Tracy doesn’t quite have what it takes to be "cool." Her clothes aren’t sexy and labeled. And as a 13-year-old just barely past Barbie dolls, she’s relatively naïve and innocent. And then Evie shows up. Evie epitomizes what it means to be part of—actually on top of—the in-crowd. Her dress. Her walk. Her attitude. But she is one bad seed! Evie doesn’t just slowly lure Tracy into her downward-spiraling world of sex, drugs and otherwise rebellious behaviors, she spawns an overnight metamorphosis. Not that Tracy puts up much resistance. She’s ripe for the corrupting, willing to do anything to be hip.
That’s it for plot. What moviegoers are in for is a near-docudrama in which the camera follows two seventh graders as they experiment with lesbianism, multiple partners, cocaine, marijuana, alcohol, drug dealing, shoplifting, body piercing and self-mutilation. It’s all done right under the noses of their clueless and dysfunctional parents and guardians. But to be fair, it’s not the rebellious-teenagers theme that makes Thirteen unmanageable. It’s the way the subject matter is handled (or isn’t handled).
Hailed as a "realistic" film with Oscar-caliber acting, Thirteen took top honors at the Sundance Film Festival. The Associated Press gave it three-and-a-half stars; USA Today gave it four (out of four). Worse, it’s being touted as a "cautionary tale" that sends a positive message in the end. It’s not. The underlying message is that Evie and Tracy’s destructive and addictive behaviors—with the exception of cutting—are loads of fun as long as you have a friend to share the experience with and you don't get caught! There’s no one on the side of reason here. No respectable role models. No one to show a way out. No answers. No consequences. No hope.
Are there actually teenagers who live this way? Certainly. But who needs a film that glamorizes the lifestyle without offering solutions or even bothering to show the brutal consequences? The only price these girls pay for their misbehavior is that they ultimately lose each other’s friendship (whatever that was worth in the first place!) and have to endure parental concern (not punishment). I, and other adults like me, will walk away from Thirteen knowing these two girls will spend a lifetime in taxpayer-run rehab centers. A whole host of teen viewers, however, may not understand the situation quite so well.
positive elements: Tracy’s mother is a mess. She’s sleeping with a boyfriend, allows Mason (Tracy’s brother) to smoke marijuana daily, curses like a sailor and permits her kids to use the same language (often disrespectfully back to her). But she has one thing going for her: Deep down she really does care about her children. The film makes absolutely no moral statements regarding any of the teens’ injurious dealings, but from the setup and tone of the scenes involving self-cutting, it’s clear the director finds this one behavior distasteful.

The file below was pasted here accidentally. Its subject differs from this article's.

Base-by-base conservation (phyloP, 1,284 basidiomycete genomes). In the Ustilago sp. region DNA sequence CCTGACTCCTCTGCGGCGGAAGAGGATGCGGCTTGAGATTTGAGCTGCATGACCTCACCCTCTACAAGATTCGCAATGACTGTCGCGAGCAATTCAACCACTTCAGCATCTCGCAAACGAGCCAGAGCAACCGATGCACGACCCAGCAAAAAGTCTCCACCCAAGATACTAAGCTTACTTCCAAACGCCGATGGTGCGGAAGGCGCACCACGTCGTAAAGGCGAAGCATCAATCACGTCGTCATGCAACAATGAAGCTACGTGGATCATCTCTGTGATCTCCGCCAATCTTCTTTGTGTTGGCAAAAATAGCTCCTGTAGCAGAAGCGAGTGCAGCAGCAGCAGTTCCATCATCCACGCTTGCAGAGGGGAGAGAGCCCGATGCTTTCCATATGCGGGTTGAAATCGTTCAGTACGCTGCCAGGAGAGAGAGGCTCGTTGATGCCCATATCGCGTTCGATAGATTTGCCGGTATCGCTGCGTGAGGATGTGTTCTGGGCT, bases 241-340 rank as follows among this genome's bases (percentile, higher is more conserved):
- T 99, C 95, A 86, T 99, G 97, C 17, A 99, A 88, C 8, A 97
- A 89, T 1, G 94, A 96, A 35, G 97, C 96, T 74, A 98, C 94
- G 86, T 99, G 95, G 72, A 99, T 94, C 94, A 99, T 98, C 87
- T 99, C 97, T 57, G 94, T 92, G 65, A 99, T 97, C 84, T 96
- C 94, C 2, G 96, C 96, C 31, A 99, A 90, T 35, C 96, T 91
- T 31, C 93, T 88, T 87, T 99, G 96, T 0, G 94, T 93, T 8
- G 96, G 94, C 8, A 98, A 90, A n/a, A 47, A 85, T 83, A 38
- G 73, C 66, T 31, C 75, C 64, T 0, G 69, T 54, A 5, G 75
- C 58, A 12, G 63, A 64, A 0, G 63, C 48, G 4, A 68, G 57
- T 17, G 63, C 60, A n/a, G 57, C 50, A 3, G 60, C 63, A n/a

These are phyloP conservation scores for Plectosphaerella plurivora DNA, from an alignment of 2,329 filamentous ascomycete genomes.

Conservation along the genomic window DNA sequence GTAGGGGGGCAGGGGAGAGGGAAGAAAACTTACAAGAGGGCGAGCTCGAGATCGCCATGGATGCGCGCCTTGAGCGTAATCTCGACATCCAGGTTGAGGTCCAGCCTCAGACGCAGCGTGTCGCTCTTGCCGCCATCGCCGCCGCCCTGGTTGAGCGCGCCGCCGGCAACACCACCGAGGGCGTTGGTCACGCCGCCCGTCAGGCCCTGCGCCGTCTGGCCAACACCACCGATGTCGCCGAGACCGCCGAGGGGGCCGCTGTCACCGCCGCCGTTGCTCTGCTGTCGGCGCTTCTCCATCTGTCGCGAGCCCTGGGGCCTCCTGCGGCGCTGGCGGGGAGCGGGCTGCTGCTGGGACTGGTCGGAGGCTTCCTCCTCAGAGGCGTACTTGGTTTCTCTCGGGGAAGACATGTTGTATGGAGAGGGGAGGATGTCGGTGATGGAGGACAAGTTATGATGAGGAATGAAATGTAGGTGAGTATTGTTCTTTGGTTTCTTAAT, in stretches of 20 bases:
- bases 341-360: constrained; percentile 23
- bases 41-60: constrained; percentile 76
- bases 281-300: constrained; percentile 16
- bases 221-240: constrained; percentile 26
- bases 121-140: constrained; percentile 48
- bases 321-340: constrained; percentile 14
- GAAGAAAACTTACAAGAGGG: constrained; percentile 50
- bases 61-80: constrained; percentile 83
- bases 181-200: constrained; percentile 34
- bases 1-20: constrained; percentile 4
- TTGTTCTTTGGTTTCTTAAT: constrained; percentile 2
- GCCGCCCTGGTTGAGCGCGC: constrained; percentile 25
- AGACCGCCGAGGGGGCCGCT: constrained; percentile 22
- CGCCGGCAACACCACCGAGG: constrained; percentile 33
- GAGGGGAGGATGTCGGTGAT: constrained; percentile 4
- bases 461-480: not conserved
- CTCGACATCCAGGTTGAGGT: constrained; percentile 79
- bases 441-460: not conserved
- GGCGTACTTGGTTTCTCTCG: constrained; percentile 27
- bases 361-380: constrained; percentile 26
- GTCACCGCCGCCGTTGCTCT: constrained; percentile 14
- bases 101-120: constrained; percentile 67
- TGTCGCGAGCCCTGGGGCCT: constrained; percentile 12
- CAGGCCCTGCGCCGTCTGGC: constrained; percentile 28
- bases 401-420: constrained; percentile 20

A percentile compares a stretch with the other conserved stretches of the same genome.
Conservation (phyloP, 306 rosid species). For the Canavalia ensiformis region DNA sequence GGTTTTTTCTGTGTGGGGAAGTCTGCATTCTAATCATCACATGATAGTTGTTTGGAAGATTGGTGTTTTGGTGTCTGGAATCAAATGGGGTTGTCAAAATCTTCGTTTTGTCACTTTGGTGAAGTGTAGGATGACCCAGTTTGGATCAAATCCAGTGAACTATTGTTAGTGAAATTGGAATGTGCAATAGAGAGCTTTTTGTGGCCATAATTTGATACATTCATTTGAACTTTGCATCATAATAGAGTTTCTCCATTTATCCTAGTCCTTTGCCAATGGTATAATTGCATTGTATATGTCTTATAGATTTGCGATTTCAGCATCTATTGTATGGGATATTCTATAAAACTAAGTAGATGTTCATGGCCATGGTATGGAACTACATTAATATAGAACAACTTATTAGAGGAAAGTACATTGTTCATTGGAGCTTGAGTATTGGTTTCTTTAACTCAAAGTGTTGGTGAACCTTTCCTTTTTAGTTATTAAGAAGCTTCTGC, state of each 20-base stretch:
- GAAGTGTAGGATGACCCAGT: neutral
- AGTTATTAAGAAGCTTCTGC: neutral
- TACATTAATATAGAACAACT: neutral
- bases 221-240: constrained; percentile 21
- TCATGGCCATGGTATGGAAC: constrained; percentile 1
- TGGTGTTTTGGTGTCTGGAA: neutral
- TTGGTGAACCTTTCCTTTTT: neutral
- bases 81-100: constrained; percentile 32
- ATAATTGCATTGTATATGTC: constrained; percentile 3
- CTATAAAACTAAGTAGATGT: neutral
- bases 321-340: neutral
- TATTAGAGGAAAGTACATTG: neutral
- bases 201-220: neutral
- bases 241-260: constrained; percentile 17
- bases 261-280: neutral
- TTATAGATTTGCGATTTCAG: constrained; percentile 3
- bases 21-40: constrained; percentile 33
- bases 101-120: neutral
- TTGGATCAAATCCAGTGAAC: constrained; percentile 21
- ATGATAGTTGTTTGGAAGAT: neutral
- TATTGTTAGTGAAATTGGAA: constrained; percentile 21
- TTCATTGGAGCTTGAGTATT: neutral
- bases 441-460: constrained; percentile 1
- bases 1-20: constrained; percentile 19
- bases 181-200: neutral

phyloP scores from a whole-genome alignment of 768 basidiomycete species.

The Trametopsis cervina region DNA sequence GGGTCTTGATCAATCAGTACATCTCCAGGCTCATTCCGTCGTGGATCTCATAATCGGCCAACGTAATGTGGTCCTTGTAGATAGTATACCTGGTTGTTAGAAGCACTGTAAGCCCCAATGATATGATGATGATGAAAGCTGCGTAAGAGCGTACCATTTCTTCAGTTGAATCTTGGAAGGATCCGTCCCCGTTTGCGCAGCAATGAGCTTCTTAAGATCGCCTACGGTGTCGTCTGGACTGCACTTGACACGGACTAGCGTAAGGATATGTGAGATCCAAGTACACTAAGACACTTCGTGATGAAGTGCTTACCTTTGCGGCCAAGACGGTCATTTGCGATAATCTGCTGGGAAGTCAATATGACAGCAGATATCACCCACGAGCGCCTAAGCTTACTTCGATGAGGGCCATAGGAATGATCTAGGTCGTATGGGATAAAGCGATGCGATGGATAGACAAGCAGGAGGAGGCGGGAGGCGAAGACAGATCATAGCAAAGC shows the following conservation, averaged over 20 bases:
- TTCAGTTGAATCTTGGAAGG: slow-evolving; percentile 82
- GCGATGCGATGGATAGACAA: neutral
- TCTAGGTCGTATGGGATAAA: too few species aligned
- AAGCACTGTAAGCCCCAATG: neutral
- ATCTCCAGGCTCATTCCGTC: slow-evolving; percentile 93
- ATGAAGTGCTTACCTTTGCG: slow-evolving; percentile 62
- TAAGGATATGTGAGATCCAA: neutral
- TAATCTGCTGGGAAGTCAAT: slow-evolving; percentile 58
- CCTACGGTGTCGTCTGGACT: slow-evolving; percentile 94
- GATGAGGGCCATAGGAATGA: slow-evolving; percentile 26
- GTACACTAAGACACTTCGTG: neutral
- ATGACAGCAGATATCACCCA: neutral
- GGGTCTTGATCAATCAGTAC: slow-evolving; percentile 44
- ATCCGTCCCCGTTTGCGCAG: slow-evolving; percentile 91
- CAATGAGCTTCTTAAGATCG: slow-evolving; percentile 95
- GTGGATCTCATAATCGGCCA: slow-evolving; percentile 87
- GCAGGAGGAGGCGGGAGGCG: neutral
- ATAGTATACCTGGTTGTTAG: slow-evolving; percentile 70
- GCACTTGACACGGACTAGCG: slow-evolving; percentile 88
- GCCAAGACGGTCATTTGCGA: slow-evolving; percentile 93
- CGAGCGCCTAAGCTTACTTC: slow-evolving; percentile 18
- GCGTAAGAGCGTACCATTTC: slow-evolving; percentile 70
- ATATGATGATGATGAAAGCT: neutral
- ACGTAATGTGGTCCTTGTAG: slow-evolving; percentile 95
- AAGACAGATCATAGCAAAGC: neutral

spiritual content: God and Jesus are only invoked as curse words.
sexual content: Evie and Tracy’s lives have become one big party in their minds. Everything is about them—living for the moment and satisfying every urge and whim. So it’s no wonder they flit from heterosexual sex to homosexual to kinky to group to sex with older men, with no thought or concern about consequences or the rightness or wrongness of their actions. A few specific examples: After drinking and smoking pot with some guys, Evie and Tracy straddle them. The girls’ shirts come off (bras stay on) and a guy’s pants are unzipped (fade to black). The girls’ follow-up discussion makes it clear that things didn’t end there. Another scene finds Evie kissing a sleeping Tracy and saying, "I love you." Later, the pair lock lips and make out passionately.
Seducing an older male neighbor at his home, the girls talk of making "a sandwich." They remove his shirt, take turns kissing and fondling him until he has second thoughts and throws them out of his house (meanwhile they’ve found his marijuana bong). Evie sneaks out of Tracy’s house for a late-night rendezvous with an older guy and it’s implied she has a history of promiscuity.
Angry that her brother is using the bathroom too long, Tracy quips that he’s masturbating. Evie tells some guys that Tracy would like to perform oral sex on them. Tracy’s mother (Melanie) is shown having her clothes removed by a boyfriend before she walks into her shower (the camera leers at her breasts). A later scene shows the couple in bed (with covers). Evie flashes her breasts to Tracy’s brother (rear camera angle).
To be cool, the girls believe their clothes must be tight and "sexy." Even Tracy’s mother smiles in approval at outfits that should be out-of-bounds. Melanie, who is a hairdresser out of her home, tells one client, "If this [hairdo] gets you laid, you owe me double." The girls buy and steal panties with sexual sayings (e.g., "I wanna bone"). Tracy attempts to anger her mother by repeating the words, "[I have on] no bra—no panties."